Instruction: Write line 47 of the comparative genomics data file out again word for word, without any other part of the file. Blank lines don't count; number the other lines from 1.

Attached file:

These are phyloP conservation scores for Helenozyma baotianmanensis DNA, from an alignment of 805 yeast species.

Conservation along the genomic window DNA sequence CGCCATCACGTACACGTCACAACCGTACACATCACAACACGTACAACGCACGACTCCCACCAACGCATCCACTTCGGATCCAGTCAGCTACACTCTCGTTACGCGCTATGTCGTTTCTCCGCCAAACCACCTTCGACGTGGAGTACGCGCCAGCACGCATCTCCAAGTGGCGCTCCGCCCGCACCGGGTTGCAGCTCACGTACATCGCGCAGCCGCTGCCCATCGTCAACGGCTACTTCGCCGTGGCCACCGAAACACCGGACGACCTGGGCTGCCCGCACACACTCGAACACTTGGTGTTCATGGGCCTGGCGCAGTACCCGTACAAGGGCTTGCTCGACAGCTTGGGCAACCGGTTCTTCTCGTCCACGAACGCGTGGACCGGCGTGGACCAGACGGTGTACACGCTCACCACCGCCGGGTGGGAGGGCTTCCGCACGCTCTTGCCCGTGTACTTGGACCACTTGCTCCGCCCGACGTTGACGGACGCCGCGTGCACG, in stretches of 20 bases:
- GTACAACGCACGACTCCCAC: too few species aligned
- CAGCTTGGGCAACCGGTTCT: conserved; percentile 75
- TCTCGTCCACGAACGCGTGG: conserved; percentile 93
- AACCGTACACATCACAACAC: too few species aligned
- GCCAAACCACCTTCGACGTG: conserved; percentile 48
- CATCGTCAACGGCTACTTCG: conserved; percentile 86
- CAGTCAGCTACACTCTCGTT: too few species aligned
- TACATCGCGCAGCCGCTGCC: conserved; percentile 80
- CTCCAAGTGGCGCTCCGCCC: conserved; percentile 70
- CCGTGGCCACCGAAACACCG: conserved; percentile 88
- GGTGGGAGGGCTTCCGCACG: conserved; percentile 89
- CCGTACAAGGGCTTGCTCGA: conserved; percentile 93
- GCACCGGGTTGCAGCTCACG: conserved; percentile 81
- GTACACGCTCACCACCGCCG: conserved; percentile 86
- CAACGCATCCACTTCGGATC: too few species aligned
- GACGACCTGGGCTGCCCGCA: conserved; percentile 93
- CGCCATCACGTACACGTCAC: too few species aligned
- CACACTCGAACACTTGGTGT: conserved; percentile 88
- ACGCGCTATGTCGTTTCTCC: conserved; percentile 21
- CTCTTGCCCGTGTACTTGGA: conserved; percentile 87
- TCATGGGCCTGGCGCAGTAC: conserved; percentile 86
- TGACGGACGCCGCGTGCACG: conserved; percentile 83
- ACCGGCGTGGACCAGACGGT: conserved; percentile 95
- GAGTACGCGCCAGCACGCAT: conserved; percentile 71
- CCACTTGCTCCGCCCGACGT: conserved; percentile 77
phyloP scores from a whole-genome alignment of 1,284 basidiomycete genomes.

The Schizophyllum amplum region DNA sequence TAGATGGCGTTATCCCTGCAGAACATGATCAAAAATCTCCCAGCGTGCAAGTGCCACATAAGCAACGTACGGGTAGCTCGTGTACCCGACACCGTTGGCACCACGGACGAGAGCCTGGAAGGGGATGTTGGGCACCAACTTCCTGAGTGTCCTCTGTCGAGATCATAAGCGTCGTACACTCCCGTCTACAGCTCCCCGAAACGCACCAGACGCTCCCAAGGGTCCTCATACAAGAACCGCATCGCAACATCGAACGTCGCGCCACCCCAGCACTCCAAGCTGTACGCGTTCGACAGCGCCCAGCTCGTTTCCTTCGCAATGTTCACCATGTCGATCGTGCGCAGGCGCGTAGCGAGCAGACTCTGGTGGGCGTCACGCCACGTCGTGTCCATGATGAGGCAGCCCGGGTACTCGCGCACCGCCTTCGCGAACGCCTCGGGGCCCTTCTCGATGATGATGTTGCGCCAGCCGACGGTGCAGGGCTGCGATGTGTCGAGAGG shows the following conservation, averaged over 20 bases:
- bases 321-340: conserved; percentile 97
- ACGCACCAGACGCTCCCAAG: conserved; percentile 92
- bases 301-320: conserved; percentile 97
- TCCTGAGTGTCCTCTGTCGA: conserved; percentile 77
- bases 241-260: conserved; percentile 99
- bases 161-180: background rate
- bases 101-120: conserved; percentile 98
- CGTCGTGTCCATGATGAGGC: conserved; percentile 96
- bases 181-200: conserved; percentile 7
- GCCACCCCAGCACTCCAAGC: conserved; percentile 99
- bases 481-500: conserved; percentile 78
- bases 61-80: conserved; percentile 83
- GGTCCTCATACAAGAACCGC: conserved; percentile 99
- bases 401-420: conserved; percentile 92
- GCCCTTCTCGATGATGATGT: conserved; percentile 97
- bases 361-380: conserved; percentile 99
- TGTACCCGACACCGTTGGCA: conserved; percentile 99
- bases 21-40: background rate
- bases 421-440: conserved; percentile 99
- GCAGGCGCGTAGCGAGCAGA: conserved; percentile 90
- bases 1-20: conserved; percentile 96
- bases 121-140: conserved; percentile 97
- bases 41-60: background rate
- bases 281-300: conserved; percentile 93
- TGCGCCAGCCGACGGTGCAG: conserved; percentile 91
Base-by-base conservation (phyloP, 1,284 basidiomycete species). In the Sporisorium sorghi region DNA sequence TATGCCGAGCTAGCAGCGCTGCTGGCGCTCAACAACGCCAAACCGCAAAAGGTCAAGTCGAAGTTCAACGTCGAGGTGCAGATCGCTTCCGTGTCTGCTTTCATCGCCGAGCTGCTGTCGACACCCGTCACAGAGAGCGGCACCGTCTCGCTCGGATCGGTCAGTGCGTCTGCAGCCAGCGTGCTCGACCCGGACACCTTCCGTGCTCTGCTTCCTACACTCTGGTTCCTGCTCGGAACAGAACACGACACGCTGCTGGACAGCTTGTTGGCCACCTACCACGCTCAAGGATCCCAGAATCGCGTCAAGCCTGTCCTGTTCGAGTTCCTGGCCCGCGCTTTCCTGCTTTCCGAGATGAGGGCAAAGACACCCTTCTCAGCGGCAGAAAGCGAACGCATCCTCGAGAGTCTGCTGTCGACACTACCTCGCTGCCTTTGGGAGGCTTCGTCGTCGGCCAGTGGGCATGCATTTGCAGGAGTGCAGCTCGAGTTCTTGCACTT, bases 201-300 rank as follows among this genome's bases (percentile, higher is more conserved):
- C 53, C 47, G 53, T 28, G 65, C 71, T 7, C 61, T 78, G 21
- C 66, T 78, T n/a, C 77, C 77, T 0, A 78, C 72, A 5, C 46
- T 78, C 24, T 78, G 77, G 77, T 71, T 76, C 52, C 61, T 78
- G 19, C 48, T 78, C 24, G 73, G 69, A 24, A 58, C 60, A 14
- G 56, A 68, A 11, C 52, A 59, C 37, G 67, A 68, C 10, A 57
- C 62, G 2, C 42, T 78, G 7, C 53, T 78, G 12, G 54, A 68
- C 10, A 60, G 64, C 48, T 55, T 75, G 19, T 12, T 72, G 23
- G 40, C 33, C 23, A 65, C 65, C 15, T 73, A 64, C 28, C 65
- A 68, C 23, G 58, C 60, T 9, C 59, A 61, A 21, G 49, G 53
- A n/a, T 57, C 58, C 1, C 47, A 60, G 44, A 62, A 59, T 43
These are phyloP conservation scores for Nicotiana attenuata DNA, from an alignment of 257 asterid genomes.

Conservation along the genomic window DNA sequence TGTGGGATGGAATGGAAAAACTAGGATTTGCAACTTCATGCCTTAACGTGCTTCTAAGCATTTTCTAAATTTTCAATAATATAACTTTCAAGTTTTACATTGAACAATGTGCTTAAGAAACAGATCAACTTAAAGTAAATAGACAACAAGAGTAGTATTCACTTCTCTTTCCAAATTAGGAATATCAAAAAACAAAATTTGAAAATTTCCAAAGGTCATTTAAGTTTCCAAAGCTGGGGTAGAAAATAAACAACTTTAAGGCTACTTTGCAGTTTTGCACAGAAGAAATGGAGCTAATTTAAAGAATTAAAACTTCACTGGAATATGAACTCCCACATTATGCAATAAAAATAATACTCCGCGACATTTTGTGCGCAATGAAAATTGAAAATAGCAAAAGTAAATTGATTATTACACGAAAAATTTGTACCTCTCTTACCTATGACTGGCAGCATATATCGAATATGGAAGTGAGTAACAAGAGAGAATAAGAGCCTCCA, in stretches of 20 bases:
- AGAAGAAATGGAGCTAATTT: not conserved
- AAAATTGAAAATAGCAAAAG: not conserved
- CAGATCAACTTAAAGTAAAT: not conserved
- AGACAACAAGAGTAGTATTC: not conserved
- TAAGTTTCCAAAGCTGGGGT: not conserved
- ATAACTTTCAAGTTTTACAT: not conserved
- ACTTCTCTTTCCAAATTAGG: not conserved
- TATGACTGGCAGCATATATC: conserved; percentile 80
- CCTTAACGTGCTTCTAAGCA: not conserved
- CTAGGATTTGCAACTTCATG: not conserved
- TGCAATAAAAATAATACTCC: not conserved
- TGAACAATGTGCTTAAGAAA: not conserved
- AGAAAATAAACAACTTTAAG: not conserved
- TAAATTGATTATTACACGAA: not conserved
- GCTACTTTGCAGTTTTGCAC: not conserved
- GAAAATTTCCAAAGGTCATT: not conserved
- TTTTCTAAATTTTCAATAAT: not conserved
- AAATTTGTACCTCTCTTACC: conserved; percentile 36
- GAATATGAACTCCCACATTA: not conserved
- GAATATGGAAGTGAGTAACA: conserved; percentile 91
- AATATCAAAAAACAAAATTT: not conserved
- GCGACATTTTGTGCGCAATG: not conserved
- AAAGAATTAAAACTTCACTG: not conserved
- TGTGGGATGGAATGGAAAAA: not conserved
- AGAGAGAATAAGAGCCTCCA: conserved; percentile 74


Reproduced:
- bases 21-40: background rate